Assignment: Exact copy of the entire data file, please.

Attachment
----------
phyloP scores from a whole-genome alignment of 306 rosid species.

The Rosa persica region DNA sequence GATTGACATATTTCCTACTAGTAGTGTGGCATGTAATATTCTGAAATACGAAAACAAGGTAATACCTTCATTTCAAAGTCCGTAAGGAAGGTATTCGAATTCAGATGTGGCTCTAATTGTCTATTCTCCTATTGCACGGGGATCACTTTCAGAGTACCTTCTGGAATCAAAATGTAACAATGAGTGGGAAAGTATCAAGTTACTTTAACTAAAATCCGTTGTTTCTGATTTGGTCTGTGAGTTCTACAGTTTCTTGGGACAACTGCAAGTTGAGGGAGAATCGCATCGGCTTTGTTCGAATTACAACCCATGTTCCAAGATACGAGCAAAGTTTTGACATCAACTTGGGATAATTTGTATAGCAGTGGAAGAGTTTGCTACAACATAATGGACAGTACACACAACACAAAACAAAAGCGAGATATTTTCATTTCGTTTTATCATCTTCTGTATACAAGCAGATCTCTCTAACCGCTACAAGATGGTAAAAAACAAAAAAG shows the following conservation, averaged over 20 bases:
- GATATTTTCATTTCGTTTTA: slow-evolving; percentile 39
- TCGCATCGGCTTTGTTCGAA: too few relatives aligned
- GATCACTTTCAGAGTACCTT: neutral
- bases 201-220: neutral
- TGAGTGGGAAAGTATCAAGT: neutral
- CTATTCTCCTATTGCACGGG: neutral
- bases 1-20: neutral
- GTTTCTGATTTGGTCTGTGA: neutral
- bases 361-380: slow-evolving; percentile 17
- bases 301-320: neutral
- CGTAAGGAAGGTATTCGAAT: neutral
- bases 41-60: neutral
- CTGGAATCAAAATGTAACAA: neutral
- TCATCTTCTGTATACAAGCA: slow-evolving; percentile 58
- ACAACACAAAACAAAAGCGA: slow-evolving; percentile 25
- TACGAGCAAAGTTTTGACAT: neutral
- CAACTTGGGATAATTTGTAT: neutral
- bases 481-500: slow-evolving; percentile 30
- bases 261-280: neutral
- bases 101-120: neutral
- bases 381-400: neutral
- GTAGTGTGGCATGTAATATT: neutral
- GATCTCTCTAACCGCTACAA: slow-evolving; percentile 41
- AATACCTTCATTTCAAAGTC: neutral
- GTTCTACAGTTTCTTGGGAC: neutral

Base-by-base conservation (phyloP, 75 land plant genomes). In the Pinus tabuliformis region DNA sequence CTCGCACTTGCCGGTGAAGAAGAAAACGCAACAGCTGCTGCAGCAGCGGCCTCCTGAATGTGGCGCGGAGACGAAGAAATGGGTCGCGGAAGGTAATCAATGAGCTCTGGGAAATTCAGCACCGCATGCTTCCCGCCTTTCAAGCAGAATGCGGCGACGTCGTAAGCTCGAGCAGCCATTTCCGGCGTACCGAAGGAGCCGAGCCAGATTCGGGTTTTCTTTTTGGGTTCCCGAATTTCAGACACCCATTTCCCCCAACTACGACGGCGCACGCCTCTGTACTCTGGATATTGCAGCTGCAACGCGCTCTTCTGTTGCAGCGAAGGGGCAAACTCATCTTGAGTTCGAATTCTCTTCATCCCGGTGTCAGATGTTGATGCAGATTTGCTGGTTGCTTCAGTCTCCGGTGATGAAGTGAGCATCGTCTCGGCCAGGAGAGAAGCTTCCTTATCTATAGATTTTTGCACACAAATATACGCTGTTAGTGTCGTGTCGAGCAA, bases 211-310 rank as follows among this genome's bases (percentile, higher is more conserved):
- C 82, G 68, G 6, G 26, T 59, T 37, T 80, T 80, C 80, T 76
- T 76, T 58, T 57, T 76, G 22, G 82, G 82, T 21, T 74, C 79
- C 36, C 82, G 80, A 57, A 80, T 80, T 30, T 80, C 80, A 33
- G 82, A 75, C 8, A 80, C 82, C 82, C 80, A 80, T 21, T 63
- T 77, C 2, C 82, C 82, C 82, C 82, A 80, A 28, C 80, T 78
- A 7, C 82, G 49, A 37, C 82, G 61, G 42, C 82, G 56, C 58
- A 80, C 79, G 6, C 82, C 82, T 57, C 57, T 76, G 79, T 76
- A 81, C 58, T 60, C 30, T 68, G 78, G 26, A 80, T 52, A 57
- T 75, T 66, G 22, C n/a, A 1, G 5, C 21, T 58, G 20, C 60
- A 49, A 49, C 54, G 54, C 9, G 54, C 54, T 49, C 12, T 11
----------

phyloP scores from a whole-genome alignment of 306 rosid species.

The Rosa persica region DNA sequence GATTGACATATTTCCTACTAGTAGTGTGGCATGTAATATTCTGAAATACGAAAACAAGGTAATACCTTCATTTCAAAGTCCGTAAGGAAGGTATTCGAATTCAGATGTGGCTCTAATTGTCTATTCTCCTATTGCACGGGGATCACTTTCAGAGTACCTTCTGGAATCAAAATGTAACAATGAGTGGGAAAGTATCAAGTTACTTTAACTAAAATCCGTTGTTTCTGATTTGGTCTGTGAGTTCTACAGTTTCTTGGGACAACTGCAAGTTGAGGGAGAATCGCATCGGCTTTGTTCGAATTACAACCCATGTTCCAAGATACGAGCAAAGTTTTGACATCAACTTGGGATAATTTGTATAGCAGTGGAAGAGTTTGCTACAACATAATGGACAGTACACACAACACAAAACAAAAGCGAGATATTTTCATTTCGTTTTATCATCTTCTGTATACAAGCAGATCTCTCTAACCGCTACAAGATGGTAAAAAACAAAAAAG shows the following conservation, averaged over 20 bases:
- GATATTTTCATTTCGTTTTA: slow-evolving; percentile 39
- TCGCATCGGCTTTGTTCGAA: too few relatives aligned
- GATCACTTTCAGAGTACCTT: neutral
- bases 201-220: neutral
- TGAGTGGGAAAGTATCAAGT: neutral
- CTATTCTCCTATTGCACGGG: neutral
- bases 1-20: neutral
- GTTTCTGATTTGGTCTGTGA: neutral
- bases 361-380: slow-evolving; percentile 17
- bases 301-320: neutral
- CGTAAGGAAGGTATTCGAAT: neutral
- bases 41-60: neutral
- CTGGAATCAAAATGTAACAA: neutral
- TCATCTTCTGTATACAAGCA: slow-evolving; percentile 58
- ACAACACAAAACAAAAGCGA: slow-evolving; percentile 25
- TACGAGCAAAGTTTTGACAT: neutral
- CAACTTGGGATAATTTGTAT: neutral
- bases 481-500: slow-evolving; percentile 30
- bases 261-280: neutral
- bases 101-120: neutral
- bases 381-400: neutral
- GTAGTGTGGCATGTAATATT: neutral
- GATCTCTCTAACCGCTACAA: slow-evolving; percentile 41
- AATACCTTCATTTCAAAGTC: neutral
- GTTCTACAGTTTCTTGGGAC: neutral

Base-by-base conservation (phyloP, 75 land plant genomes). In the Pinus tabuliformis region DNA sequence CTCGCACTTGCCGGTGAAGAAGAAAACGCAACAGCTGCTGCAGCAGCGGCCTCCTGAATGTGGCGCGGAGACGAAGAAATGGGTCGCGGAAGGTAATCAATGAGCTCTGGGAAATTCAGCACCGCATGCTTCCCGCCTTTCAAGCAGAATGCGGCGACGTCGTAAGCTCGAGCAGCCATTTCCGGCGTACCGAAGGAGCCGAGCCAGATTCGGGTTTTCTTTTTGGGTTCCCGAATTTCAGACACCCATTTCCCCCAACTACGACGGCGCACGCCTCTGTACTCTGGATATTGCAGCTGCAACGCGCTCTTCTGTTGCAGCGAAGGGGCAAACTCATCTTGAGTTCGAATTCTCTTCATCCCGGTGTCAGATGTTGATGCAGATTTGCTGGTTGCTTCAGTCTCCGGTGATGAAGTGAGCATCGTCTCGGCCAGGAGAGAAGCTTCCTTATCTATAGATTTTTGCACACAAATATACGCTGTTAGTGTCGTGTCGAGCAA, bases 211-310 rank as follows among this genome's bases (percentile, higher is more conserved):
- C 82, G 68, G 6, G 26, T 59, T 37, T 80, T 80, C 80, T 76
- T 76, T 58, T 57, T 76, G 22, G 82, G 82, T 21, T 74, C 79
- C 36, C 82, G 80, A 57, A 80, T 80, T 30, T 80, C 80, A 33
- G 82, A 75, C 8, A 80, C 82, C 82, C 80, A 80, T 21, T 63
- T 77, C 2, C 82, C 82, C 82, C 82, A 80, A 28, C 80, T 78
- A 7, C 82, G 49, A 37, C 82, G 61, G 42, C 82, G 56, C 58
- A 80, C 79, G 6, C 82, C 82, T 57, C 57, T 76, G 79, T 76
- A 81, C 58, T 60, C 30, T 68, G 78, G 26, A 80, T 52, A 57
- T 75, T 66, G 22, C n/a, A 1, G 5, C 21, T 58, G 20, C 60
- A 49, A 49, C 54, G 54, C 9, G 54, C 54, T 49, C 12, T 11